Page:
What is inflammation? Inflammation happens when your immune system tries to protect the body from infection, disease, or injury. The body creates inflammation in order to help heal whatever is causing trouble in your body. All of us have it and may or may not be aware of it.
There are two types of inflammation, acute and chronic. Acute Inflammation will usually last for a short period of time and symptoms can appear quickly. Chronic inflammation will usually appear slower and stick around for a while. It can often be linked to autoimmune disease or long-term stress.
Having inflammation present in your body for long periods of time can lead to a number of symptoms and can keep other body systems in a state of imbalance. Some common symptoms include:
– body pain
– chronic fatigue or trouble sleeping
– mood disorders such as depression and anxiety
– gut related symptoms like constipation, diarrhea, acid reflux, gas, and bloating
– weight gain and/or malnourishment issues
– frequent infections
There are many root causes why inflammation may occur, but often times certain foods can cause or exacerbate inflammation in people with autoimmune conditions and other disorders.
Foods that can trigger inflammation often are:
– refined Carbohydrates
– processed foods
– nightshades (tomatoes, white potatoes, peppers, bell pepper, nutmeg, eggplant, etc)
Not all of the foods above will lead to discernible symptoms for everyone, but they can cause disruption in the gut temporarily or permanently and can hinder healing throughout the body. This is especially true when these foods are consumed on a daily basis.
As an Integrative Health Nutrition Coach, I usually recommend (to my clients dealing with inflammation) to try an elimination diet or low inflammatory diet for a minimum of 30 days so they can identify what foods are causing trouble and allow the body to heal.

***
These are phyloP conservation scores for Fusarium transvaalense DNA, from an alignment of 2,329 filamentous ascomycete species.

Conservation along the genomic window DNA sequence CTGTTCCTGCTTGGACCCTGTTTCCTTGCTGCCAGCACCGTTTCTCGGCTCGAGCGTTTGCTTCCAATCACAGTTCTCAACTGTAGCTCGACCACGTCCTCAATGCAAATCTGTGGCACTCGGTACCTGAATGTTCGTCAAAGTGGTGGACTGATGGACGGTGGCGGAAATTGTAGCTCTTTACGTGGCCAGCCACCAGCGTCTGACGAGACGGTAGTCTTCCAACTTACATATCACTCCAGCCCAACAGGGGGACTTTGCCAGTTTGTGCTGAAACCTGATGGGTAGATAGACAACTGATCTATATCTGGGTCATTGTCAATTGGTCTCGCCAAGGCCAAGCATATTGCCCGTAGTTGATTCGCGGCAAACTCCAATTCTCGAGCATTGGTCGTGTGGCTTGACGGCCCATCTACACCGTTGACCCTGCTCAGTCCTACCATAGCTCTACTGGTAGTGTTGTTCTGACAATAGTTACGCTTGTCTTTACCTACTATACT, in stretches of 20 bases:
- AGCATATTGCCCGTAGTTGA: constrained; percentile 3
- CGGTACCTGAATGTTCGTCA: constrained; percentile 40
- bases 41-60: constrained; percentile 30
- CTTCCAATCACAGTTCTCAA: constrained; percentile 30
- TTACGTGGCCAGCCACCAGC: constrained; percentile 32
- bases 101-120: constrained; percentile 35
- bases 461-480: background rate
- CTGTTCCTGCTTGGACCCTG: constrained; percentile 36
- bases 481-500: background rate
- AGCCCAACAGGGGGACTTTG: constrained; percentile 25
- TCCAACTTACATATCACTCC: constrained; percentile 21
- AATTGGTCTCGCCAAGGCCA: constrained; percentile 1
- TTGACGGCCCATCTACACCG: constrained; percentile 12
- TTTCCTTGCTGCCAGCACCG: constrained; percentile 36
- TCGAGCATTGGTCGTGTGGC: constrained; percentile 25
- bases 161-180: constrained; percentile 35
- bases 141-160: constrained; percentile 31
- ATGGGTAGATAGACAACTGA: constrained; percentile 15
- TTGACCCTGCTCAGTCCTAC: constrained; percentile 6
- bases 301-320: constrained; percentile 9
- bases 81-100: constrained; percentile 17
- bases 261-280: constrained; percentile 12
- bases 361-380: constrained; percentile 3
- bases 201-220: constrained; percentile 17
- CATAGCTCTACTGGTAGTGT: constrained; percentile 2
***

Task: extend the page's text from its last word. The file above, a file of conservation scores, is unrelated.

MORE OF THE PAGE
After removing these trigger foods, you can add in gut healing/inflammation reducing foods. Examples are:
– Drink Bone Broth daily (Meat or Veggie)
– Use Garlic, Turmeric, Ginger when seasoning food
– Eat Probiotic rich foods (Kefir, Yogurt, Sauerkraut, Kombucha, etc)
– Consume Dark Leafy Greens/vegetables (Arugula, spinach, watercress)
– Eat healthy fats (Olive Oil, avocado oil, coconut oil)
There are also a few things that you can do to help reduce inflammation that are not food related:
– Learn to actively relax
– Take a multivitamin to ensure you’re getting enough nutrients
– Take a probiotic daily
– Look into food allergy testing if foods are bothering you
If you are looking for more ways to reduce inflammation or need assistance with nutrition and lifestyle changes please visit my website , email me: firstname.lastname@example.org, phone: 714-401-9177 or check out my Instagram page for additional tips.